Hawaii United for Marriage is again calling for the state Legislature to approve gay marriage, citing the decision by the federal government not to extend federal worker benefits for couples in domestic partnerships as an example of the disparity between marriage and domestic partnerships and civil unions.
The federal Office of Personnel Management's determination was in response to U.S. Supreme Court rulings in June that legally married gay couples are entitled to federal benefits.
Hawaii allows both same-sex and heterosexual couples to enter into civil unions and receive the same rights, benefits and responsibilities as marriage under state law. Marriage in Hawaii is reserved for heterosexual couples.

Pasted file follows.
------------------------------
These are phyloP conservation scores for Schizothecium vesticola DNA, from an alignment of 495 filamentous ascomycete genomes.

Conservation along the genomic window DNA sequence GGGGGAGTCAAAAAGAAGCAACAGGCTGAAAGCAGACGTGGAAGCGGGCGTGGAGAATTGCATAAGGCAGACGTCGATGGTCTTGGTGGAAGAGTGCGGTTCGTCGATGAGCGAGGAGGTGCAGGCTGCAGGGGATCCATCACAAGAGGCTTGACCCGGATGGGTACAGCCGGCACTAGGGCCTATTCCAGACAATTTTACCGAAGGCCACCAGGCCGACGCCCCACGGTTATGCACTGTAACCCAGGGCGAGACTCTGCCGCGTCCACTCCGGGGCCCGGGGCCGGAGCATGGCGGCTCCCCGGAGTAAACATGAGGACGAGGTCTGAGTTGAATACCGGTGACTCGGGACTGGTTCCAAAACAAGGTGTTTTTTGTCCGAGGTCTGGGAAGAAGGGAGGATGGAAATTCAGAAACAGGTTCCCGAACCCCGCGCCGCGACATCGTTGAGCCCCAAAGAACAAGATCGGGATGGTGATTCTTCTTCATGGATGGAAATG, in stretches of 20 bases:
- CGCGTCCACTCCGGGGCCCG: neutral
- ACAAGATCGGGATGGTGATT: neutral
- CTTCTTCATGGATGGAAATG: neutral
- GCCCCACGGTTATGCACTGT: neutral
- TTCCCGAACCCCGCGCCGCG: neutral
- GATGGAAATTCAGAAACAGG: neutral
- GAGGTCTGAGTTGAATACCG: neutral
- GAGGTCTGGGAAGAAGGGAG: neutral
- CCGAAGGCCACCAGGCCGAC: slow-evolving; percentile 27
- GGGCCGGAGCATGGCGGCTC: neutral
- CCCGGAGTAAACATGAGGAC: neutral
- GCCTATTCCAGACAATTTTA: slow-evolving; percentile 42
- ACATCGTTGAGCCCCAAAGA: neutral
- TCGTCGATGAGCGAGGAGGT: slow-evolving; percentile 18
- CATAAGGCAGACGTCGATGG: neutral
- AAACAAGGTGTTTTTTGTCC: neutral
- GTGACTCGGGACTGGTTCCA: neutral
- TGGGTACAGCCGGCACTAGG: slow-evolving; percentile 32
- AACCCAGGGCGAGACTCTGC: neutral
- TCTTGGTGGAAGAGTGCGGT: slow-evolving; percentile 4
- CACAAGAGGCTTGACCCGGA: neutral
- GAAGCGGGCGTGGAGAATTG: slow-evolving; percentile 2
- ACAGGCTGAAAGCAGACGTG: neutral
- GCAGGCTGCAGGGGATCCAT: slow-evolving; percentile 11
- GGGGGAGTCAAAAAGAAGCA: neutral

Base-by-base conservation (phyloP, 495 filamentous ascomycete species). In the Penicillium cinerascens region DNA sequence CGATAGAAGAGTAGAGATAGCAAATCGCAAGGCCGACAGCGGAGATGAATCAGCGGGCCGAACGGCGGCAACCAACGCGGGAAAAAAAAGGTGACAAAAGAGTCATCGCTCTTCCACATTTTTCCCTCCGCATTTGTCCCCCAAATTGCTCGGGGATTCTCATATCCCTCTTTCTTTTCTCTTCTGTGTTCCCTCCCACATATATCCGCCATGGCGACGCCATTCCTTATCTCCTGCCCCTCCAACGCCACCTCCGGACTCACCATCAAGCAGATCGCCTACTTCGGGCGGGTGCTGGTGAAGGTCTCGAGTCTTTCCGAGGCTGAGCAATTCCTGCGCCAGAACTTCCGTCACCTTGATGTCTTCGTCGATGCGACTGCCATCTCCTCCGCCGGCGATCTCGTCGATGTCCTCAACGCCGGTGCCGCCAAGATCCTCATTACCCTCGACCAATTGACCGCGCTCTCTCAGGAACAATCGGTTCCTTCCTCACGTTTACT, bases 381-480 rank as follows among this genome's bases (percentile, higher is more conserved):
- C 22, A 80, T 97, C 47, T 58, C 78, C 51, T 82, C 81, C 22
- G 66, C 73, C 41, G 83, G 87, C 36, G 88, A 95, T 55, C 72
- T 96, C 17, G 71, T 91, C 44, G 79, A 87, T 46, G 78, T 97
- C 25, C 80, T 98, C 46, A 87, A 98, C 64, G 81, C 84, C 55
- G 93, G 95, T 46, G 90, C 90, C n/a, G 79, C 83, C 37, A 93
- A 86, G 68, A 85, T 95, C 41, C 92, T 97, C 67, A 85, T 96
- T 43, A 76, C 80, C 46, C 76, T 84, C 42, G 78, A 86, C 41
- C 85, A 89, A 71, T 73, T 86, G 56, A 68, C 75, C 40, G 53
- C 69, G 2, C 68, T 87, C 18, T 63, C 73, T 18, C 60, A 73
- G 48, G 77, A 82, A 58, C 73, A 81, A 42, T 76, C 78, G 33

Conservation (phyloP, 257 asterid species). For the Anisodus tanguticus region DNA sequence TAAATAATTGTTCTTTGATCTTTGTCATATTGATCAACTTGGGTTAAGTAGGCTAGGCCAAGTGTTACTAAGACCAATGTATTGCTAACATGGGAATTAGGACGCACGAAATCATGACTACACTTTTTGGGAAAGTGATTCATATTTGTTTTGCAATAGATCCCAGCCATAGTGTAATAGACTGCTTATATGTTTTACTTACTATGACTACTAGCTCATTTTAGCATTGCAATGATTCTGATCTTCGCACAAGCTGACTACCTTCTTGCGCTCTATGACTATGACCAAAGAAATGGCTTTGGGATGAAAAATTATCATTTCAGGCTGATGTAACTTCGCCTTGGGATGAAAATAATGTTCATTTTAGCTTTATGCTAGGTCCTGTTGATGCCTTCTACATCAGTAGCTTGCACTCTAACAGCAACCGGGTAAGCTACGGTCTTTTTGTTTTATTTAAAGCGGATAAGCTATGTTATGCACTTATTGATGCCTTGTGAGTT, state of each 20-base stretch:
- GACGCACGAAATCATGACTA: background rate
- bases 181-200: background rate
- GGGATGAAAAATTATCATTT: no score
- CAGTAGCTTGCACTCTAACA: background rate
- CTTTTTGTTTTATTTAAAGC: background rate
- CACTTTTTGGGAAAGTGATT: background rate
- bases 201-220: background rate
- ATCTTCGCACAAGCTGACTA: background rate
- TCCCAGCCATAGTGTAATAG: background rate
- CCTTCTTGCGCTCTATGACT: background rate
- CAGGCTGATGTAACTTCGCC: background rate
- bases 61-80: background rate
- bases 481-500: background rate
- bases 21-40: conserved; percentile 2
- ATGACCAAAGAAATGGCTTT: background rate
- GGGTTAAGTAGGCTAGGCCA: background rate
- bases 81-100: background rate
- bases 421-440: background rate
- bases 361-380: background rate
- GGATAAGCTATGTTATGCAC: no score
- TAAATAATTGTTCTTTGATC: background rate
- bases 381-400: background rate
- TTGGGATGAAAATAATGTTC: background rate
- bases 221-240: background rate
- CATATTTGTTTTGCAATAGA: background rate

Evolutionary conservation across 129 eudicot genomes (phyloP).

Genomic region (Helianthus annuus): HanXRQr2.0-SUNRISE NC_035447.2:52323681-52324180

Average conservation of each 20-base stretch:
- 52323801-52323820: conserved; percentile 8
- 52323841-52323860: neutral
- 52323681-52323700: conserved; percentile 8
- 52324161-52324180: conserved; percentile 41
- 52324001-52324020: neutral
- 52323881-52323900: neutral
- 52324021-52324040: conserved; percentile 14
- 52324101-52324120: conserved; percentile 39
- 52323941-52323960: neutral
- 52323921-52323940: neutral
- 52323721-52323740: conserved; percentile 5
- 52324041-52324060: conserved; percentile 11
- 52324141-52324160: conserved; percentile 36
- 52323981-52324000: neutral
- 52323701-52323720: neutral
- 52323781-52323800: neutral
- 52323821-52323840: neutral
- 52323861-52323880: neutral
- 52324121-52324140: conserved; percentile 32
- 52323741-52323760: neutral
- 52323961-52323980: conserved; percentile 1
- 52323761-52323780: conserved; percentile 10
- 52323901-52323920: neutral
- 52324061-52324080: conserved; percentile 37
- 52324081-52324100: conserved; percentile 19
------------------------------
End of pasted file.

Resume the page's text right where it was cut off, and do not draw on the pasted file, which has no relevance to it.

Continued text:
“The OPM rulings make it explicitly clear that only same-sex couples who are legally married can access federal benefits, and not those in civil unions,” said Jacce Mikulanec, Hawaii United for Marriage representative for the Japanese American Citizens League, said in a statement. “This means Hawaii’s same sex couples, including those who entered civil unions, continue to be left out. The bottom line is that the time is right for Hawaii to pass marriage equality.”